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Njsss

Porsche~Low Clearance

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NJsss ... Thanks for sharing pics of your ramping technique, but for me ... NO eyelets EVER on a $400,000 Porsche, especially if it's a newish Carrerra, or ANY vehicle for that matter. My worry is a car self-ejecting and running the tower, the customer, or anyone in the path of the runaway vehicle over. Even if you've been towing for 50-year's, screw-in eyelets are extremely dangerous. Those things scare me to death even when they're brand new out of the box. Here's a video that may change your mind ... somewhere around 9:00 the loop strips from the bumper ... watch for it. After seeing what happens, fast forward to the 22:00 minute mark, the car's loaded being connected from the underside and not to the eyelet. Seeing is believing and consider this a friendly warning as to the potential danger and risk.  At the very least, a catch strap is smart. But, eyelets for me ... NO THANKS ! ! ! !  R.

 

 

 

Edited by rreschran

Randall C. Resch

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Due to liability & preventing damage- always follow manufacturers instructions on how to load & tow any vehicle, especially exotics

A undamaged tow hook installed correctly should be used.  Sitting in the car while winching with a wireless remote or have second person at controls would definitely prevent any issue In the event of a tow hook, winch or cable failure                                                             Assure you, unpreventive damage would of occurred  using a soft strap on this lowered Porsche with its fragile & brittle air dam, even with the slightest amount of contact 

The example video is slightly misleading.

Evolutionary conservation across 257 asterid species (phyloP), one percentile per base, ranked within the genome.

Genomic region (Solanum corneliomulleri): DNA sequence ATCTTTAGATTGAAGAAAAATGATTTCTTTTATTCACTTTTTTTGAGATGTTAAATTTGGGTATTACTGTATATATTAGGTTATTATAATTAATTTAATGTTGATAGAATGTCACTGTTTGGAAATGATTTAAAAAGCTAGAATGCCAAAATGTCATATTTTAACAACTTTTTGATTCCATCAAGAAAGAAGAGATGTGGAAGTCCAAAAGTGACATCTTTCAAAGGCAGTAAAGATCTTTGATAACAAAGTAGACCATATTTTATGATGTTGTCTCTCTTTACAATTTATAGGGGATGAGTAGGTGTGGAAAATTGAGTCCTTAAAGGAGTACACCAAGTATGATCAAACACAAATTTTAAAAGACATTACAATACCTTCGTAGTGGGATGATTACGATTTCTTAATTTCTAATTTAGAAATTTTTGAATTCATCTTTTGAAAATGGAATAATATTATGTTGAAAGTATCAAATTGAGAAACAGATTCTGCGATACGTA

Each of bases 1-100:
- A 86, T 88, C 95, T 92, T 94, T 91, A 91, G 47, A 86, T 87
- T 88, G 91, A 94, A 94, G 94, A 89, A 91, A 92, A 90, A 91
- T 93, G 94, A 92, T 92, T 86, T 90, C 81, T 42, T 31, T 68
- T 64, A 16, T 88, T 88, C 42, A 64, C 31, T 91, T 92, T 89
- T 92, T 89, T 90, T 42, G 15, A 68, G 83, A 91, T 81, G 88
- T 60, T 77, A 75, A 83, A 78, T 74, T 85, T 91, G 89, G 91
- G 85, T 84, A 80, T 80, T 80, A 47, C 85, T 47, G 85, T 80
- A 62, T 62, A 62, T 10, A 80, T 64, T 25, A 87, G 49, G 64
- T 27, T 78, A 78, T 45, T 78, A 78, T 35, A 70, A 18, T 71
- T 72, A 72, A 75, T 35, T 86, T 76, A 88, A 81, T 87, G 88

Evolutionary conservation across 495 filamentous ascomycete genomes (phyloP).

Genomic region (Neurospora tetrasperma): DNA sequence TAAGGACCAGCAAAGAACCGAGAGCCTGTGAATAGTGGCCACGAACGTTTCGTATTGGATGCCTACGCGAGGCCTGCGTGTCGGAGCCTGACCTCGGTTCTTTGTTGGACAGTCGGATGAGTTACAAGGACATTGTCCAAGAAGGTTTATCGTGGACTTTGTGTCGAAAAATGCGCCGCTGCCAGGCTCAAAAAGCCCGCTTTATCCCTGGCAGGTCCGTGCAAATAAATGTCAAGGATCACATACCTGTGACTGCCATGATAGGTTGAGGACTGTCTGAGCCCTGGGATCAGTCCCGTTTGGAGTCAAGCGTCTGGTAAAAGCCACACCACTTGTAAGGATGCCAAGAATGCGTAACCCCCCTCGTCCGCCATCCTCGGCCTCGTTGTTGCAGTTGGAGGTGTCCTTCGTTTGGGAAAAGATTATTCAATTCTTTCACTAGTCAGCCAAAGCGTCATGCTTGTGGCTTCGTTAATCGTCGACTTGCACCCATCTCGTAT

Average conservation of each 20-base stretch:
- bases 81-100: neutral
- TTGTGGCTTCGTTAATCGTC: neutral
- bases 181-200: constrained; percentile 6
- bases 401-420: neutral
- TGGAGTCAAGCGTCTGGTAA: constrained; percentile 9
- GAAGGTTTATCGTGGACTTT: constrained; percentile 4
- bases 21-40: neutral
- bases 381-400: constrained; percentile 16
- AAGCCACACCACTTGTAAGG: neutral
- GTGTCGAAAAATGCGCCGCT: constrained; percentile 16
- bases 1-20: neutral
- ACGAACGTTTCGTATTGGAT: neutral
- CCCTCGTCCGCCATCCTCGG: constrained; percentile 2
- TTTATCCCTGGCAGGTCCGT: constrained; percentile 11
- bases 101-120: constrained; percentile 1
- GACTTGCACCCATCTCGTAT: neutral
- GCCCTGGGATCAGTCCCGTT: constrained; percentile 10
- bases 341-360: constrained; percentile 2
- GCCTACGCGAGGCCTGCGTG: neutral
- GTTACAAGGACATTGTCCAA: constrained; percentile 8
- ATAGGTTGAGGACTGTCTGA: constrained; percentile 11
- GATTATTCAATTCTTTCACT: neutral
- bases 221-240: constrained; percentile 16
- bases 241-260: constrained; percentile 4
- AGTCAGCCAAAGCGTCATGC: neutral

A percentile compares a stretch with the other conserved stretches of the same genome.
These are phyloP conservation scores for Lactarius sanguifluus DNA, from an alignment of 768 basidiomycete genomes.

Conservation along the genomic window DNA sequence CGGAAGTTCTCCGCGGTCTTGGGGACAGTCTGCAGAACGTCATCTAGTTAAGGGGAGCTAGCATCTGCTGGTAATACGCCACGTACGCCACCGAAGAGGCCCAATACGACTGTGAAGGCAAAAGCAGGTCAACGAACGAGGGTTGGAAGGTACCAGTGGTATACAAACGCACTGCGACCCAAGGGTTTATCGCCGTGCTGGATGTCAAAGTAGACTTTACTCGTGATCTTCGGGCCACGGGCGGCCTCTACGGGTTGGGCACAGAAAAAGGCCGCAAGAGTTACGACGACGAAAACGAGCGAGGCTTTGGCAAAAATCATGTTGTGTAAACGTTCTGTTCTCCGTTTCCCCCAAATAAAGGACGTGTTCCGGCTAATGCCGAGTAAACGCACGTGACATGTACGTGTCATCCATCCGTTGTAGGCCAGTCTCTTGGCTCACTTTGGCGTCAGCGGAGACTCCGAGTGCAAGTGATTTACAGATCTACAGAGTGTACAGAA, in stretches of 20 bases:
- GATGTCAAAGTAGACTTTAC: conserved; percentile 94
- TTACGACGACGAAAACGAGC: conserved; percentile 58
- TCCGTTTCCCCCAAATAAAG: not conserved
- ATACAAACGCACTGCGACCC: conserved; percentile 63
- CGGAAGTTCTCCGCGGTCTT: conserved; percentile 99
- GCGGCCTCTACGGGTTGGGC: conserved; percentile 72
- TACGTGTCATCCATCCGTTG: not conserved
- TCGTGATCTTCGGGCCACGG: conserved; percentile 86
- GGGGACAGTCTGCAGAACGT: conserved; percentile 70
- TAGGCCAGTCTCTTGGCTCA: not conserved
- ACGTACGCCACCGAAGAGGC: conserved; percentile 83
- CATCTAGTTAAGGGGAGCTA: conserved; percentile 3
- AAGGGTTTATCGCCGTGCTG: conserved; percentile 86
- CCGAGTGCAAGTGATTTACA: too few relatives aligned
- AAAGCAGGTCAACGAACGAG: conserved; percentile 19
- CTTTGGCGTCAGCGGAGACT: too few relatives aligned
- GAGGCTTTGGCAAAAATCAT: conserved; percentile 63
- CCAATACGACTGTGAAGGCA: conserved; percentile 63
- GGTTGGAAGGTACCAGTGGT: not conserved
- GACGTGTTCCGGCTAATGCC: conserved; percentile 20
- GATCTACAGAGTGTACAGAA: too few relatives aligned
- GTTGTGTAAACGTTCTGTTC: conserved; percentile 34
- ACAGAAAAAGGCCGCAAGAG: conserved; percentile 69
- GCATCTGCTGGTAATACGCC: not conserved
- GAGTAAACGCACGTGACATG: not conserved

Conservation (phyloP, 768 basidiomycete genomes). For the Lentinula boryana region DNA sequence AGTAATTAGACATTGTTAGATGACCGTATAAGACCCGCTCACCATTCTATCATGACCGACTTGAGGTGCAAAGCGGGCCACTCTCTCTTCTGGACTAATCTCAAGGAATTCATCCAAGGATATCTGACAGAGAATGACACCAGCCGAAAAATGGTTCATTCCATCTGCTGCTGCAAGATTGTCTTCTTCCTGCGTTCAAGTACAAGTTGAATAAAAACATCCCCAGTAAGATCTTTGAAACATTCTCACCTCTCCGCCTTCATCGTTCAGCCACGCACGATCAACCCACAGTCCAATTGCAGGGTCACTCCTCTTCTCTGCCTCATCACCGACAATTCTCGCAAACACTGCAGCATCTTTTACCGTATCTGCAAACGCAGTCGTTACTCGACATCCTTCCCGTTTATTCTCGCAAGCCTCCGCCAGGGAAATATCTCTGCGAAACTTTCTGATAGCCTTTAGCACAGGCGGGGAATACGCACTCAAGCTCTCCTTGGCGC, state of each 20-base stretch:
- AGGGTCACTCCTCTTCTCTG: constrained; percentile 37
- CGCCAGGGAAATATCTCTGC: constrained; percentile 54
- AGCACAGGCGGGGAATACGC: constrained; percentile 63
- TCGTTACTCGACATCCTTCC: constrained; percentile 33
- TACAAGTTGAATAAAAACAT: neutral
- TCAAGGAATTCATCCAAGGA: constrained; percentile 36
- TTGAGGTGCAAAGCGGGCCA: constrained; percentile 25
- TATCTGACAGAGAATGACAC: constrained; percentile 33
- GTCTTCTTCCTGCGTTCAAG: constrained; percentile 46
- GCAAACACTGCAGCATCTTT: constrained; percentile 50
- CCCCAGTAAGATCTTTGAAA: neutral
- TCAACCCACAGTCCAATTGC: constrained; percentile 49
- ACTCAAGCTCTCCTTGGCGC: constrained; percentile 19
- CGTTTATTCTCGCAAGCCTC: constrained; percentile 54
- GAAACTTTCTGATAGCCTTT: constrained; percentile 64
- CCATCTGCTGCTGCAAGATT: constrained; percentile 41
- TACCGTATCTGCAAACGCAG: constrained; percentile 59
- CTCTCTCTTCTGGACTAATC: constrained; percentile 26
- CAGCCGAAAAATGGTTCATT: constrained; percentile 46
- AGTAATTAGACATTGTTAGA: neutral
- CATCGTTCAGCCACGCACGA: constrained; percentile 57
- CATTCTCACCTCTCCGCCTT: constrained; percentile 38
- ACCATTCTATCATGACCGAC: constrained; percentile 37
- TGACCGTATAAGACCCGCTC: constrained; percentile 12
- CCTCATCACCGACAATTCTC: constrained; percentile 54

Statistically speaking, how many actually fail when  INSTALLED &  USED CORRECTLY?

Edited by Njsss

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Hi Njsss ... thanks for sharing back the full-view Porsche photo ... it's an awesome car as I'm a vintage Porsche owner too. Thanks for your comments and another great set of circumstances you bring to the table, "but, if only a perfect world." Your points are well-accepted and initiate a debatable discussion. I personally think eyelets were intended for flat-towing and somehow morphed into the loading process. I feel they aren't sufficiently designed to hold a vehicle's weight, especially on a tilted deck being only held by eight to ten man-made threads.  

 

For me, I see the video as solid evidence that seperation wasn't caused by free-spool, the break wasn't computer generated or altered, but an act of unintended snap, break, or failure. Did the screw-in eye snap because the car was winched too far up the ramp and angled toward the winch? Did it strip its threads? Was the socket damaged from previous use or frontal collision? Was the new looking eyelet used to recover a wrecked car off a sidewalk and the eyelet put away as new? Even if it were a demon-possessed vehicle, had it been loaded more than six-times? These are the unknown's I'm speaking of that can't be known by looking at a new eyelet taken from the box. The video clearly shows a violent roll-away. To see an experienced operator and his customer chase a non-stoppable rollaway vehicle is all the evidence necessary to justify changes in my loading protocol. I'm a big believer of lessons learned and there are clear lessons to be learned from the video.